God is not going to be upset with you if you are not wearing your Sunday best or if your children make too much noise. The one thing that is necessary is to come so that the Lord may serve you and declare to you the many promises of healing, forgiveness, life, and salvation He has for you.

And she had a sister called Mary, who sat at the Lord’s feet and listened to his teaching. But Martha was distracted with much serving. And she went up to him and said, “Lord, do you not care that my sister has left me to serve alone? Tell her then to help me.” But the Lord answered her, “Martha, Martha, you are anxious and troubled about many things, but one thing is necessary. Mary has chosen the good portion, which will not be taken away from her.” ~Luke 10:39-42

No, Jesus will not take those promises away from you if you did bad things during the week or if you are not in a good mood. Rather it is quite the opposite. He comes with the intention and the purpose to fix those things through the forgiveness of sins.

We see this in the elements of the Divine Service. We do not focus on what we do in worshiping the Triune God. No, our focus is on how our Triune God comes to us and serves us! We see and hear this in the Service of the Word:

Whenever God’s Word is taught, preached, heard, read, or mediated upon, then the person, day, and work are sanctified. This is not because of the outward work, but because of the Word, which makes saints of us all. ~BOC, LC, I, 92

We see and hear this in the Service of the Sacrament:

For Christ Himself says, “Those who are well have no need of a physician, but those who are sick.” …He means those who are weary and heavy-laden with their sins, with the fear of death, temptations of the flesh, and of the devil. If, therefore, you are heavy laden and feel your weakness, then go joyfully to this Sacrament [Lord’s Supper] and receive refreshment, comfort, and strength. ~BOC, LC, V, 71-73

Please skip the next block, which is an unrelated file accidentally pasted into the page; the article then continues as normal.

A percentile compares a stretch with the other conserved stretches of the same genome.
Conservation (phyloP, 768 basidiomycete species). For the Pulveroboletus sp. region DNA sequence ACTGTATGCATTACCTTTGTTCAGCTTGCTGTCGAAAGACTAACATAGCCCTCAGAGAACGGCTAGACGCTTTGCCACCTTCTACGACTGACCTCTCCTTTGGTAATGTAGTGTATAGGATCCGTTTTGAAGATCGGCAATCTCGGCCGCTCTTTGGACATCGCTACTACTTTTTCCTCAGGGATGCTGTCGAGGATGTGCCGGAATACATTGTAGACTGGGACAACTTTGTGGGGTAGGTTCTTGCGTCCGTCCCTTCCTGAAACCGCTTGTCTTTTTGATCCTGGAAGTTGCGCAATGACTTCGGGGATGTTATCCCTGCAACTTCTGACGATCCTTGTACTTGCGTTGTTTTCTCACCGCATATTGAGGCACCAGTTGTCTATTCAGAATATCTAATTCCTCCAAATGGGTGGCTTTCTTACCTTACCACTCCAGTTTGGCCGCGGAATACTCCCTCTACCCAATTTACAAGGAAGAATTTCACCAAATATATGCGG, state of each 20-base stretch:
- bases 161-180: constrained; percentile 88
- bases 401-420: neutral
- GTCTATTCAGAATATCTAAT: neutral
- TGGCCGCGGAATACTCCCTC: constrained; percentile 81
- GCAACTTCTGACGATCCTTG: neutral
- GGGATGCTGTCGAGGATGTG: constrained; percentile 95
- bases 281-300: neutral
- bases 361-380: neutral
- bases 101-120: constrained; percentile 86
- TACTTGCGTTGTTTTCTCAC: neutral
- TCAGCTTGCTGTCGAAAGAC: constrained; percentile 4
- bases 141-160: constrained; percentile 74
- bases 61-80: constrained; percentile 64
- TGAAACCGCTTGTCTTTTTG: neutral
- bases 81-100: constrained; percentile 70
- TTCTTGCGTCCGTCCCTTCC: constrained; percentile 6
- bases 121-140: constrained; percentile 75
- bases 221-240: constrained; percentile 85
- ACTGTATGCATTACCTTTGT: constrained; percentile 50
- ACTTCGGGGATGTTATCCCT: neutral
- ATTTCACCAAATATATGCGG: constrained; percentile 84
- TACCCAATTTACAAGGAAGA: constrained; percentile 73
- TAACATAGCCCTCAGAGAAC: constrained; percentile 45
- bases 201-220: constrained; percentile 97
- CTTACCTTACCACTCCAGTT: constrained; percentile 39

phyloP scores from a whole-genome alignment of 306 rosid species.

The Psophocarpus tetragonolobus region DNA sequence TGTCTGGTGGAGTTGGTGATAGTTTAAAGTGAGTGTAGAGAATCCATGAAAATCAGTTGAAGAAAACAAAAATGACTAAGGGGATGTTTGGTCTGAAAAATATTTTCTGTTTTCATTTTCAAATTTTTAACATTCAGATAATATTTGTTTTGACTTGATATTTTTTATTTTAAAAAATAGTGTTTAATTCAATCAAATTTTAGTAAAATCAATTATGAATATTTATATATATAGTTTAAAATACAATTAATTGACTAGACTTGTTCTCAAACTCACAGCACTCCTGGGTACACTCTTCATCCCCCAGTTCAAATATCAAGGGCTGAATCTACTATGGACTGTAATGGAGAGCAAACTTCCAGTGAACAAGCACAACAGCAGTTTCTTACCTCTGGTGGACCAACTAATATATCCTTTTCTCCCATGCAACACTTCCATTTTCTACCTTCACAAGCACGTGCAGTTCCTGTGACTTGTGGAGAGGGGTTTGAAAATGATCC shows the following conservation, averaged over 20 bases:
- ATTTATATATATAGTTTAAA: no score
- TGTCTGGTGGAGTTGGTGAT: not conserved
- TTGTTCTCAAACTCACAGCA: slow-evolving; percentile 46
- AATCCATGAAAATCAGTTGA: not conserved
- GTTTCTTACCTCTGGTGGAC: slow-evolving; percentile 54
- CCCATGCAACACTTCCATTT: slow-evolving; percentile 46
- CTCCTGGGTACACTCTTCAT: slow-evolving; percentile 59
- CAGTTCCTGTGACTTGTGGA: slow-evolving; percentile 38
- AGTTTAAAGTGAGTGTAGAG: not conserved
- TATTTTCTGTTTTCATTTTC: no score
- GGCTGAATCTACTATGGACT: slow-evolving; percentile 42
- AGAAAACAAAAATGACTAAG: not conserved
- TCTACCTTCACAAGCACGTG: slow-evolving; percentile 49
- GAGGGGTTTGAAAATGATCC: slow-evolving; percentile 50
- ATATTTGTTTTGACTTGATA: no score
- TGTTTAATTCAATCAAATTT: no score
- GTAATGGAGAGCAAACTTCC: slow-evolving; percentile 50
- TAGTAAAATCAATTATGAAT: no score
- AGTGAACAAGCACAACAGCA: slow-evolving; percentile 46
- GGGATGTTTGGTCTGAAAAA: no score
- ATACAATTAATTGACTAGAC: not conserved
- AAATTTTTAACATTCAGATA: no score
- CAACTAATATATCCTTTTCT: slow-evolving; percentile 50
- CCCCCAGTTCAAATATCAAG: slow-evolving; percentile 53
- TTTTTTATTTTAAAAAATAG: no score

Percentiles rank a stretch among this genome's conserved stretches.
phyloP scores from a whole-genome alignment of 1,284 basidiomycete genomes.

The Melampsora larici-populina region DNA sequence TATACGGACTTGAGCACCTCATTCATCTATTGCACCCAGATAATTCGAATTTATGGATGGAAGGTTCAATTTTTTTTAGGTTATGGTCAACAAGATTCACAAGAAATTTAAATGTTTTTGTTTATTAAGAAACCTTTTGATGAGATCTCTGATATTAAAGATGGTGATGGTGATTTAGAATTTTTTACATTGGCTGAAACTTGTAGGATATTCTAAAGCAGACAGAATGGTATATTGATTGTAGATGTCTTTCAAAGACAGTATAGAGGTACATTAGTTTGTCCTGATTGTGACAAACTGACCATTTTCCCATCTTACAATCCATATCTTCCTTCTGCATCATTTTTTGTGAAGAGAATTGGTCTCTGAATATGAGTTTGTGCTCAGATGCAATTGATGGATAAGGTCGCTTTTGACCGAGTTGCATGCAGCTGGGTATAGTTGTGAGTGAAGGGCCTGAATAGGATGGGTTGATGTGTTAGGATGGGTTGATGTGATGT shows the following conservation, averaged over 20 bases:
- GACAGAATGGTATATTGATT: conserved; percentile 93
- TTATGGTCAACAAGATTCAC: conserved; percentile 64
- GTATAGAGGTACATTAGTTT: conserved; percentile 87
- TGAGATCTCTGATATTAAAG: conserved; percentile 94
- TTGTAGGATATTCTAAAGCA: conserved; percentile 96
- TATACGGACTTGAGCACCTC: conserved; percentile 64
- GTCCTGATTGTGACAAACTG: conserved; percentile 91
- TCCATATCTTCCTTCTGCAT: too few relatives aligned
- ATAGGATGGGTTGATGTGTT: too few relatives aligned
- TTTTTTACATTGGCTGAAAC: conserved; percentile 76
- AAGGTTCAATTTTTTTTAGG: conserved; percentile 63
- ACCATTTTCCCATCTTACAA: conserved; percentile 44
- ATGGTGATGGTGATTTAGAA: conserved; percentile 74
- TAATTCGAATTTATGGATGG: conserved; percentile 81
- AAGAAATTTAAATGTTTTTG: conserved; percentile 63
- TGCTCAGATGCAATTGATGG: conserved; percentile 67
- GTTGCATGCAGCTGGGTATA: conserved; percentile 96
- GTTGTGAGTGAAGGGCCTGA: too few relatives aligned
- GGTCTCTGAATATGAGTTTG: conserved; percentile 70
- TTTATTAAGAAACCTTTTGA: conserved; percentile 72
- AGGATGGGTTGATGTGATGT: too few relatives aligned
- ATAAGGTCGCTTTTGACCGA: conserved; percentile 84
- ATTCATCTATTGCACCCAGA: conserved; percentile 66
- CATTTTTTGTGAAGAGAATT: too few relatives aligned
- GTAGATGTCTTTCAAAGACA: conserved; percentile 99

We also see and hear this in the Living Word woven throughout Lutheran Liturgy. And we see and hear this in Lutheran hymnody. Truly, the latter is different from most of the “songs” sung in churches these days because, in our hymns, we do not make lofty promises to improve ourselves and become a better person. On account of our sinful nature, we cannot possibly fulfill such promises. Rather, Lutheran hymns speak the words right from the bible, as in Psalm 51:10-15:

Create in me a clean heart, O God, and renew a right spirit within me. Cast me not away from your presence, and take not your Holy Spirit from me. Restore to me the joy of your salvation, and uphold me with a willing spirit. Then I will teach transgressors your ways, and sinners will return to you. Deliver me from bloodguiltiness, O God, O God of my salvation, and my tongue will sing aloud of your righteousness. O Lord, open my lips, and my mouth will declare your praise.

By the end of the week, more and more people came to us seeking copies of the Lutheran hymnal and these Good News magazines that tell of the wonderful promises and blessings God has for all people.

Considering Church Growth
People who have received the love and forgiveness of Jesus Christ so often desire that others also receive those blessings. This is why so many people seek effective strategies to “make the church grow.” In Africa, most often foreigners use the strategy of responding to the material or medical needs of people. But Rev Pierre Stewart Keya, Bishop of the Confessional Lutheran Church in Congo, and his pastors had a fervent request: Build more schools!